SupplementS

All recommendations for supplements are not intended to represent medical advice. Because of the potential for interactions between supplements and medications, ask your doctor before starting a supplement regimen.

There are several overall classes of supplements that could be appropriate for someone suffering from chronic pain. The main types are supplements that help with inflammation, sleep/mood, and overall pain. Medical marijuana and CBD oil will be covered in another area of the website.

Anti-inflammatory supplements include those that can work to help with the inflammation that is often part of joint and spine pain. Listed below are some of the most commonly used treatments.

 

                                             Fish oil
Fish  oil  is  often  used  to  help with arthritis pain.

Omega-3     supplementation     in    particular   has

helped   with   joint  pain  in  some studies.  Making

sure   that   the   fish  oil   is  natural  (not made  in a

lab)  and  not  contaminated with mercury or other

toxins is important.

                                   Turmeric extract
Tumeric also  can function as an anti- inflammatory.

The most important component of  turmeric root is

curcumin  which  makes up  only a  small part of the

powdered  spice.  Making  sure  that  the  product is

95%   curcumin   (extracted  from  turmeric  root)  is

crucial.

        Avocado-soybean unsaponifiables (ASU)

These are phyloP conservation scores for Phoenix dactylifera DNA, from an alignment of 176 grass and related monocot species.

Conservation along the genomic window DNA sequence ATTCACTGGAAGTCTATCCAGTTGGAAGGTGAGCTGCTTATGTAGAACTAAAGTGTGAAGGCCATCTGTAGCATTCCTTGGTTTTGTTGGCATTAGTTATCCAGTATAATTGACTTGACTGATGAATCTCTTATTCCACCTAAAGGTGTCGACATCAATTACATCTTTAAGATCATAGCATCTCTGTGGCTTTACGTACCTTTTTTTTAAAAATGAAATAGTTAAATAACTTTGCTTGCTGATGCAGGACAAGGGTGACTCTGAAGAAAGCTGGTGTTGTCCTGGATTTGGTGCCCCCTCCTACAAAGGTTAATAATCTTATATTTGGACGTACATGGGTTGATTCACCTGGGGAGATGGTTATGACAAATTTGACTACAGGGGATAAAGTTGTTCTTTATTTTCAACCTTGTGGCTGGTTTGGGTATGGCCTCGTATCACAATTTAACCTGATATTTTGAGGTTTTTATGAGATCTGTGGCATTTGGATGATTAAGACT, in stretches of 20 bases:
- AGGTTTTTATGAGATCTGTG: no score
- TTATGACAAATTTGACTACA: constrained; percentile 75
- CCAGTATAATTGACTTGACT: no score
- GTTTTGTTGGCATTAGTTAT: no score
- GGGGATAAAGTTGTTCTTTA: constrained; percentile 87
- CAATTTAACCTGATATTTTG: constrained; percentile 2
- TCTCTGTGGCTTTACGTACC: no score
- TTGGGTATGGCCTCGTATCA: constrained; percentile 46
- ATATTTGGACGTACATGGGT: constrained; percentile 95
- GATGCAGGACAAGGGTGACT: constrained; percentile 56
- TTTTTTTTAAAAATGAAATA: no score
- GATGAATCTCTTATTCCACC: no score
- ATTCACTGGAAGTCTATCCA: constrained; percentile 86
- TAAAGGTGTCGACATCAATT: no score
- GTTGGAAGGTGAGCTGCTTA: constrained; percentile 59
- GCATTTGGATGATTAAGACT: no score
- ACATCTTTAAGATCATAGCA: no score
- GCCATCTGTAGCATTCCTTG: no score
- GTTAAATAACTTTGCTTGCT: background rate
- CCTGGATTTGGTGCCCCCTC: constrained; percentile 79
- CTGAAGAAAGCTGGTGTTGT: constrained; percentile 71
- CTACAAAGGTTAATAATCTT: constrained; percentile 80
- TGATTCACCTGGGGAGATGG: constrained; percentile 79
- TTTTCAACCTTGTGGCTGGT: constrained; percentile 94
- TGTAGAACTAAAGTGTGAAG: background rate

ASU  is  used as a  prescription  anti-inflammatory  for

arthritis  pain  in  France  where it is called piascladine.

It  often  helps  with arthritis  pain  but  may take up to 

several months to show benefit.

 

                                            Boswellia
This Indian herb has been used in Ayurvedic medicine

for  centuries.    An  extract   (Boswellic  acid)  can  help

those  with arthritis.  Boswellia can upset the stomach,

though.

 

                            Glucosamine/chondroitin
Glucosamine    and    chondroitin    are   often   used   in

combination  for   arthritis.   The  medical  evidence  for

effectiveness is mixed,  but many do see benefit.  A two

month trial is usually sufficient.

Supplements to help with sleep and mood are also potentially useful. The most common treatments are again listed below: 

  1. 5-HTPa precursor of serotonin and thus can help with mood and sleep. Dosing at bedtime seems to work best. This should not be used in combination with any medication that raises serotonin levels.

 

   2.   Valerian root/ Kava kavaoften used for insomnia. While they are often effective,                     there have been some reports of severe liver injury in those taking these supplements.

Finally, there are supplements intended to help specifically with pain. The most often discussed in the media of late is kratom, which functions much like an opioid. It is highly likely that the sale of kratom will soon be restricted by the FDA.

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